After months of unrest in Ukraine, a Greenville man has been assigned to serve a two-year Mormon mission in Kiev.
He said he submitted papers to serve the mission there in January and received his assignment from headquarters at the Church of Jesus Christ of Latter-day Saints last week.
"I looked it up afterwards," said Torre Rossano, 21. "It was a bit scary."
Rossano said he had not been following escalating tension in the region in the news closely, but once he received his mission call, he began researching.
He said he is cautiously optimistic his mission will continue as planned, but he is aware that there is a possibility he will not be able to go to Kiev.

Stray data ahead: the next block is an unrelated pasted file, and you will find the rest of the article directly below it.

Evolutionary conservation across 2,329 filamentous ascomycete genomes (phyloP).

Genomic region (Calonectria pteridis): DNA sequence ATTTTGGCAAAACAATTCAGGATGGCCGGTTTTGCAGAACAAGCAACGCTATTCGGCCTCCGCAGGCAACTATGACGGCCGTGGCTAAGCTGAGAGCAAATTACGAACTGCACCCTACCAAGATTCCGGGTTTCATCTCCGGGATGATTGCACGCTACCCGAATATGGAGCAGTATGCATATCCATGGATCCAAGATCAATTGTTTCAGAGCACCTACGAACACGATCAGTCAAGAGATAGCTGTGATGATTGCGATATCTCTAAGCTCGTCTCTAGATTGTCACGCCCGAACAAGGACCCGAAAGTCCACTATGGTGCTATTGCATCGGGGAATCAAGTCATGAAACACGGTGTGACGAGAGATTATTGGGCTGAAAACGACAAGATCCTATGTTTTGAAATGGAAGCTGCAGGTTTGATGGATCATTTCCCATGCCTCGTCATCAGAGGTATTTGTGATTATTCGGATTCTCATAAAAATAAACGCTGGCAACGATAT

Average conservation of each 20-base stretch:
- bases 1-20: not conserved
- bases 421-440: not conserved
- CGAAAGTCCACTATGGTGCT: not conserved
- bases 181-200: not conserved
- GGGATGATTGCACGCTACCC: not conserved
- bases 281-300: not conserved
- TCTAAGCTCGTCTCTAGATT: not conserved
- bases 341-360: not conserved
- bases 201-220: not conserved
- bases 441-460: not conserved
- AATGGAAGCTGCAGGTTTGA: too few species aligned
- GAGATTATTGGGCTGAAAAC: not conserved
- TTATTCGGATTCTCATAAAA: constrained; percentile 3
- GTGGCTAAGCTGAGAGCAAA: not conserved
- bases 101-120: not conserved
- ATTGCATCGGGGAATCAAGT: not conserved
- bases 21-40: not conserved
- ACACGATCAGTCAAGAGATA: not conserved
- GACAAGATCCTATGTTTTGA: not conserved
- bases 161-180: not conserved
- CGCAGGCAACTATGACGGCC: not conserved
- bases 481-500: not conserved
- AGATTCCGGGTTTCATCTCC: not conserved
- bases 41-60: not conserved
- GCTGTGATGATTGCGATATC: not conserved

"I would guess that I would go to another country in Eastern Europe that speaks Russian," he said.
Rossano will head to Provo, UT, to the Missionary Training Center, where he will learn basic Russian and learn how to teach about the church's doctrine in that language.
The LDS Church has removed 23 of its missionaries from the Crimean peninsula, the current epicenter of unrest. They have been sent to other parts of Ukraine. The LDS Church said it is monitoring the situation in Ukraine closely.
The two-year mission is a rite of passage for most Mormon men. The voluntary service involves proselyting and charitable service to others. Missionaries have minimal contact with family, other than email, during those two years.
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